Speaker names preparations for EU presidency, tax debate as key topics for Estonian parliament

  • 2017-01-07
  • BNS/TBT Staff

TALLINN  – Speaker of the Riigikogu Eiki Nestor has described preparations for the Estonian presidency of the European Union (EU) and debates over the tax changes envisaged in the program of the new government coalition as the most important topics for the parliament in the first half of 2017.

"The presidency starting in July will be an event for all of Estonia, including for the parliament, and it is something that will give us excitement, work and new impressions," Nestor told BNS on Friday.

"The second half of next year will be particularly exciting. Then Estonia will be the one that makes compromises – our position will be to search for a compromise and we will have no other position," Nestor said. "This is the role of the presidency, which is substantially different from our position so far," he said.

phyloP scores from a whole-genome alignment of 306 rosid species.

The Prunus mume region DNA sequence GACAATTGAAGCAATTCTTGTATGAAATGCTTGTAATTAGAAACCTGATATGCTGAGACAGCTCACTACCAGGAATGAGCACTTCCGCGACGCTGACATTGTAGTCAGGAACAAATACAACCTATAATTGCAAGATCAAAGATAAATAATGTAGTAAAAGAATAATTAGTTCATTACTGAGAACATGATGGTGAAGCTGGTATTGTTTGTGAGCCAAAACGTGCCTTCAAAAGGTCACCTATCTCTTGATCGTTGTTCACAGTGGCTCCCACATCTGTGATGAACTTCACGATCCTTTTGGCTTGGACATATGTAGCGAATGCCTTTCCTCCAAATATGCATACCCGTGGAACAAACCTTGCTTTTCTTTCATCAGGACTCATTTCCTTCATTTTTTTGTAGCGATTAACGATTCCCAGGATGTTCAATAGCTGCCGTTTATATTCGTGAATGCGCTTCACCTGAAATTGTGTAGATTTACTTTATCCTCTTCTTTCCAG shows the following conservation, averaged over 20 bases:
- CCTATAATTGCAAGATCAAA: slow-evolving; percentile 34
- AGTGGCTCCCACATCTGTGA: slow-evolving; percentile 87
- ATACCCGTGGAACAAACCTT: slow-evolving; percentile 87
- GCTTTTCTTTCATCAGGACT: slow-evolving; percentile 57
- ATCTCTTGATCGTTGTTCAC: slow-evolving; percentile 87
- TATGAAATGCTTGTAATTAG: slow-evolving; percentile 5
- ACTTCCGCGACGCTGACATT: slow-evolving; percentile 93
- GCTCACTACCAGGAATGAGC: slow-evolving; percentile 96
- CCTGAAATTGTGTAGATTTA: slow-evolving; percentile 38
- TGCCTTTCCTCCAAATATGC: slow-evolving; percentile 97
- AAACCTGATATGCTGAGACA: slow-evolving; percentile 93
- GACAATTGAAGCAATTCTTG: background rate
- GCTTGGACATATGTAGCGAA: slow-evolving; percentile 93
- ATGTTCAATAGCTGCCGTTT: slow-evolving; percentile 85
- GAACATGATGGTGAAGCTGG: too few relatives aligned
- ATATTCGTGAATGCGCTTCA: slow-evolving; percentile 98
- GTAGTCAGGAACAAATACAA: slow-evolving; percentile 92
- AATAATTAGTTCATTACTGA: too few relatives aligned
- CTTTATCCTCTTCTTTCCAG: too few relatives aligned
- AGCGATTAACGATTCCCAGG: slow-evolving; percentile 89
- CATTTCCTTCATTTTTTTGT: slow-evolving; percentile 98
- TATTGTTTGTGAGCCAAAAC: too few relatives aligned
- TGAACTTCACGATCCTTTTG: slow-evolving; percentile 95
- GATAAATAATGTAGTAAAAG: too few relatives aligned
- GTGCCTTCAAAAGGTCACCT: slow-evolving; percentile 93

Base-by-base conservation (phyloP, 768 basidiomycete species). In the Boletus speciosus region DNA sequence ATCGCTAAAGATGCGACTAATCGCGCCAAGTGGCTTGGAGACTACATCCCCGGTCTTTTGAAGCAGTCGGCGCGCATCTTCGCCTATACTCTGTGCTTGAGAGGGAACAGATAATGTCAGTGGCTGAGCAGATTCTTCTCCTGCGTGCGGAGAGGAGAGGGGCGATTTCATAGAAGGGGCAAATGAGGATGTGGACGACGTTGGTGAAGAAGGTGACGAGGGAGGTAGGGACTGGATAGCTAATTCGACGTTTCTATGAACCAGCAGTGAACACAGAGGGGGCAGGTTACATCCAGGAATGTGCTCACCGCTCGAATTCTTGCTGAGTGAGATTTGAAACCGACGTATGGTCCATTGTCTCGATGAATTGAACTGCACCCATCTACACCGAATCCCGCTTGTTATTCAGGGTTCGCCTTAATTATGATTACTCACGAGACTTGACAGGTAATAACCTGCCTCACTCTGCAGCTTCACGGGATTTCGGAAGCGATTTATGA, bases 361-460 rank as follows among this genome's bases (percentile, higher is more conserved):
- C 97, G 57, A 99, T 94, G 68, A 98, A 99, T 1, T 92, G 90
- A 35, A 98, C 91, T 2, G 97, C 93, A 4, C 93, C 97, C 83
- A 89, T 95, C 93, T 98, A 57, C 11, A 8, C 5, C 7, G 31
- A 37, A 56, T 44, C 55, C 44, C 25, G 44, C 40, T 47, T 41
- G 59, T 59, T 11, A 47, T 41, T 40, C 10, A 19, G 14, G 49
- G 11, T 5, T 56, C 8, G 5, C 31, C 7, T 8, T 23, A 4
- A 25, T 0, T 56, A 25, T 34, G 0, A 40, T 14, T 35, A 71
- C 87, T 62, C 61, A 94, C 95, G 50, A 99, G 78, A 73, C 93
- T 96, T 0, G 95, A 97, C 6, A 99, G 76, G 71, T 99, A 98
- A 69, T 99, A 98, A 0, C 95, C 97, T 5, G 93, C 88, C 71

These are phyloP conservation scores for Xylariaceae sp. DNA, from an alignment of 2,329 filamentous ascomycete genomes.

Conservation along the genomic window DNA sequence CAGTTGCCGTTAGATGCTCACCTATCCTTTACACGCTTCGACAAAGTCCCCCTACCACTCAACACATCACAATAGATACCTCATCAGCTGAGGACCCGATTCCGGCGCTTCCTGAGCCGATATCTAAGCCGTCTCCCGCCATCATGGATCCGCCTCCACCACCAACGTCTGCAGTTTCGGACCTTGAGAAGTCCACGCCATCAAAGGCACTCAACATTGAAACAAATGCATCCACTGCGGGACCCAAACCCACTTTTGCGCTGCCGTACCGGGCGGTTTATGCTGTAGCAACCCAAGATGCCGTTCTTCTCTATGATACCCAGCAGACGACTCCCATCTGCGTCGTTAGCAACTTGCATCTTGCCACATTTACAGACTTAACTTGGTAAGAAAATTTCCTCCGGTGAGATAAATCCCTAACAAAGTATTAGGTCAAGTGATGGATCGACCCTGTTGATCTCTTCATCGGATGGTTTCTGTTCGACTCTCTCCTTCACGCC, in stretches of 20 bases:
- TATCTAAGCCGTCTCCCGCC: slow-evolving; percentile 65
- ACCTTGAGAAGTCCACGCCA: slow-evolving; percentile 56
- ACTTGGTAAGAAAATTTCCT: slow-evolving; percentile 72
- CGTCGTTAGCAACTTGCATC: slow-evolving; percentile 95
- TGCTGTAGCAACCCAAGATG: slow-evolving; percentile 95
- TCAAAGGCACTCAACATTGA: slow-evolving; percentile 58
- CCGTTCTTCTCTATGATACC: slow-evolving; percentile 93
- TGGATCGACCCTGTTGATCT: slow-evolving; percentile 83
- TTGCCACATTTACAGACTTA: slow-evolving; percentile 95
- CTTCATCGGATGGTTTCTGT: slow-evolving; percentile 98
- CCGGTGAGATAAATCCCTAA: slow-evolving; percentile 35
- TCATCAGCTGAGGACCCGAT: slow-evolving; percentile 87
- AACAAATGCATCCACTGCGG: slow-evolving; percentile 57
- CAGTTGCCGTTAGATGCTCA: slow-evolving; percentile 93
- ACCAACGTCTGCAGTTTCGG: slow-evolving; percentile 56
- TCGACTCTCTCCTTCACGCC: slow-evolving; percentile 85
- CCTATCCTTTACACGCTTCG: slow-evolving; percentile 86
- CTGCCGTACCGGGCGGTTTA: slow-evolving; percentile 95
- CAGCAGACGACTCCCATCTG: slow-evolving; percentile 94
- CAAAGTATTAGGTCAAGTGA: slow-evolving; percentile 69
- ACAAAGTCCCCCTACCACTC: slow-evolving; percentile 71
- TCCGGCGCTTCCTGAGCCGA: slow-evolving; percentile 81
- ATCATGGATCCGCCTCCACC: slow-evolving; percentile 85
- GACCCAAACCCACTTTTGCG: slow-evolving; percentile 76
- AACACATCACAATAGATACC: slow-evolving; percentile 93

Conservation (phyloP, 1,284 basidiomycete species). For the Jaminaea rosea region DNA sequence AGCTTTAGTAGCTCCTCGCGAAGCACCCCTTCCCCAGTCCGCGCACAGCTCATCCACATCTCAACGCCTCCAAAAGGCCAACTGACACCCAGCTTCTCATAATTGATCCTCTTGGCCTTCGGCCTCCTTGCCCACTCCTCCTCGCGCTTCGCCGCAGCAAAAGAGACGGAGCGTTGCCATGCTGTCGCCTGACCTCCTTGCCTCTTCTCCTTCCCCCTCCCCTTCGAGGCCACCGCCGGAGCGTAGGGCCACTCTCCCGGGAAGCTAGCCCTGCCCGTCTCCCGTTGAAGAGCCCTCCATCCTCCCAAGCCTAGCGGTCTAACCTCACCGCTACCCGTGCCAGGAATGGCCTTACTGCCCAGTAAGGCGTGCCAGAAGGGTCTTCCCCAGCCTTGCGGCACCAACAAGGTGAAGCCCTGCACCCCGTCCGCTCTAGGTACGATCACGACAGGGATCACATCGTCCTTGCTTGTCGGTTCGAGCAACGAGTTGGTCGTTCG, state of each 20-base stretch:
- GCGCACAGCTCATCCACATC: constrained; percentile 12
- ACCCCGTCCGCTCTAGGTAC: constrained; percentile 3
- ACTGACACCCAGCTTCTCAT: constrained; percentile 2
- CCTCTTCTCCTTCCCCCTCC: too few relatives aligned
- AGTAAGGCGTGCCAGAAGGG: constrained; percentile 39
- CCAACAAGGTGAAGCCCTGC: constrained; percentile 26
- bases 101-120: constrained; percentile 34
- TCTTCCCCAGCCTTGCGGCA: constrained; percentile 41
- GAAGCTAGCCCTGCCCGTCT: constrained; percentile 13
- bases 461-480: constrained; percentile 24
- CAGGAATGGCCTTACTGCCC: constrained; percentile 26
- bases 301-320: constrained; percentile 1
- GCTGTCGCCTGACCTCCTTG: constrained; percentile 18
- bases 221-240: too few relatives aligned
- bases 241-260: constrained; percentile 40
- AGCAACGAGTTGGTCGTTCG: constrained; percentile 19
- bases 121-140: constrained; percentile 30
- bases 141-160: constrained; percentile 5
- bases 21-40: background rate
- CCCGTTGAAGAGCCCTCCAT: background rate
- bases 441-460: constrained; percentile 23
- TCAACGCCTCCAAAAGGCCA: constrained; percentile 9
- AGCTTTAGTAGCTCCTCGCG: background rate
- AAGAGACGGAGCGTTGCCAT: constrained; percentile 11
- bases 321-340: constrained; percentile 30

"I think that probably the most difficult part of the presidency, and the most exciting part on the other hand, will be the topic of Brexit, because very many of the negotiations will fall on the period of our presidency. And on that subject everyone's taking a leap in the dark because a procedure like this has never been carried out before, there's no precedent," the speaker of the Estonian parliament said.

Nestor also singled out the joint meeting of the EU affairs committees of EU member states that the Riigikogu will host as part of the Estonian presidency.

Speaking of domestic topics, Nestor said that the portion of the proposals of the new government coalition which still have not been presented to the Riigikogu will apparently be of the biggest interest for the public.

"These are the things that were taken off the parliament's agenda with good reason – the things that have to do with tax policy and should take effect from the beginning of next year," Nestor said.

"The discussion on these issues will be the most interesting, because they include several subjects that have been usual practice in Europe for a long time, such as car tax in one form or another, which is considered normal and exists elsewhere. Here it is definitely something new and will be a matter of nationwide interest. I think there will be a lively discussion of tax issues," he added.